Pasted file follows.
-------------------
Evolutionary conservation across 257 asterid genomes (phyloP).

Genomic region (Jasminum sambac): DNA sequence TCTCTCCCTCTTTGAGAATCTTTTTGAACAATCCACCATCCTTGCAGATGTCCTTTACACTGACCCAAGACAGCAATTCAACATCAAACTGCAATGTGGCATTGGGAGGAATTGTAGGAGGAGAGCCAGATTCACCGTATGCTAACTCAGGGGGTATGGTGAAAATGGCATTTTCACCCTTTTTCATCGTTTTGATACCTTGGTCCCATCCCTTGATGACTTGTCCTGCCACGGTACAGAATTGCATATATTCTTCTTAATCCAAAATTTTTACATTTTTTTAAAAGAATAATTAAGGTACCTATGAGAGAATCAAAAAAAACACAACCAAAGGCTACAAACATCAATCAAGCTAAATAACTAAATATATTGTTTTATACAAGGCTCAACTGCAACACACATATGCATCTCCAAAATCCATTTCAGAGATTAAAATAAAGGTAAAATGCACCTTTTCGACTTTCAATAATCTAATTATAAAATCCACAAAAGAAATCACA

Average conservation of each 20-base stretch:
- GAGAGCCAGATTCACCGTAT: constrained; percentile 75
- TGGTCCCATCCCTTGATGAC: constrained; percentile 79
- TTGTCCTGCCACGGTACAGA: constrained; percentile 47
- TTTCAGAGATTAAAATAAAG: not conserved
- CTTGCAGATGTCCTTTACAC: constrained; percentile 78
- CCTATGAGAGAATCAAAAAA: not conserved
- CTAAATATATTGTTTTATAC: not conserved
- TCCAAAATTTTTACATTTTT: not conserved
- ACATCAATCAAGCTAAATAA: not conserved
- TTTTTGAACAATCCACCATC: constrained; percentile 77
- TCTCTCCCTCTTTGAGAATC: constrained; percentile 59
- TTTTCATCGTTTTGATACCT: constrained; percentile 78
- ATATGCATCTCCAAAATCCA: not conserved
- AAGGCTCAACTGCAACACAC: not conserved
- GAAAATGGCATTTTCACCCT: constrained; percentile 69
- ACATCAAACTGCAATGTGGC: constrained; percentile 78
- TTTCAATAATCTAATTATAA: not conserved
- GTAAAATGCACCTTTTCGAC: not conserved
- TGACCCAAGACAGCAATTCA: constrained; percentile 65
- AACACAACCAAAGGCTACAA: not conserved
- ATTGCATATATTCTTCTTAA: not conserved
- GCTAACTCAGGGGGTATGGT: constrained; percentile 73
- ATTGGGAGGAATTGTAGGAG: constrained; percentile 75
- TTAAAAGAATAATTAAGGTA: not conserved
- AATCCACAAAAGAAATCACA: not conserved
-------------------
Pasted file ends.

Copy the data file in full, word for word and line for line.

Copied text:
Evolutionary conservation across 257 asterid genomes (phyloP).

Genomic region (Jasminum sambac): DNA sequence TCTCTCCCTCTTTGAGAATCTTTTTGAACAATCCACCATCCTTGCAGATGTCCTTTACACTGACCCAAGACAGCAATTCAACATCAAACTGCAATGTGGCATTGGGAGGAATTGTAGGAGGAGAGCCAGATTCACCGTATGCTAACTCAGGGGGTATGGTGAAAATGGCATTTTCACCCTTTTTCATCGTTTTGATACCTTGGTCCCATCCCTTGATGACTTGTCCTGCCACGGTACAGAATTGCATATATTCTTCTTAATCCAAAATTTTTACATTTTTTTAAAAGAATAATTAAGGTACCTATGAGAGAATCAAAAAAAACACAACCAAAGGCTACAAACATCAATCAAGCTAAATAACTAAATATATTGTTTTATACAAGGCTCAACTGCAACACACATATGCATCTCCAAAATCCATTTCAGAGATTAAAATAAAGGTAAAATGCACCTTTTCGACTTTCAATAATCTAATTATAAAATCCACAAAAGAAATCACA

Average conservation of each 20-base stretch:
- GAGAGCCAGATTCACCGTAT: constrained; percentile 75
- TGGTCCCATCCCTTGATGAC: constrained; percentile 79
- TTGTCCTGCCACGGTACAGA: constrained; percentile 47
- TTTCAGAGATTAAAATAAAG: not conserved
- CTTGCAGATGTCCTTTACAC: constrained; percentile 78
- CCTATGAGAGAATCAAAAAA: not conserved
- CTAAATATATTGTTTTATAC: not conserved
- TCCAAAATTTTTACATTTTT: not conserved
- ACATCAATCAAGCTAAATAA: not conserved
- TTTTTGAACAATCCACCATC: constrained; percentile 77
- TCTCTCCCTCTTTGAGAATC: constrained; percentile 59
- TTTTCATCGTTTTGATACCT: constrained; percentile 78
- ATATGCATCTCCAAAATCCA: not conserved
- AAGGCTCAACTGCAACACAC: not conserved
- GAAAATGGCATTTTCACCCT: constrained; percentile 69
- ACATCAAACTGCAATGTGGC: constrained; percentile 78
- TTTCAATAATCTAATTATAA: not conserved
- GTAAAATGCACCTTTTCGAC: not conserved
- TGACCCAAGACAGCAATTCA: constrained; percentile 65
- AACACAACCAAAGGCTACAA: not conserved
- ATTGCATATATTCTTCTTAA: not conserved
- GCTAACTCAGGGGGTATGGT: constrained; percentile 73
- ATTGGGAGGAATTGTAGGAG: constrained; percentile 75
- TTAAAAGAATAATTAAGGTA: not conserved
- AATCCACAAAAGAAATCACA: not conserved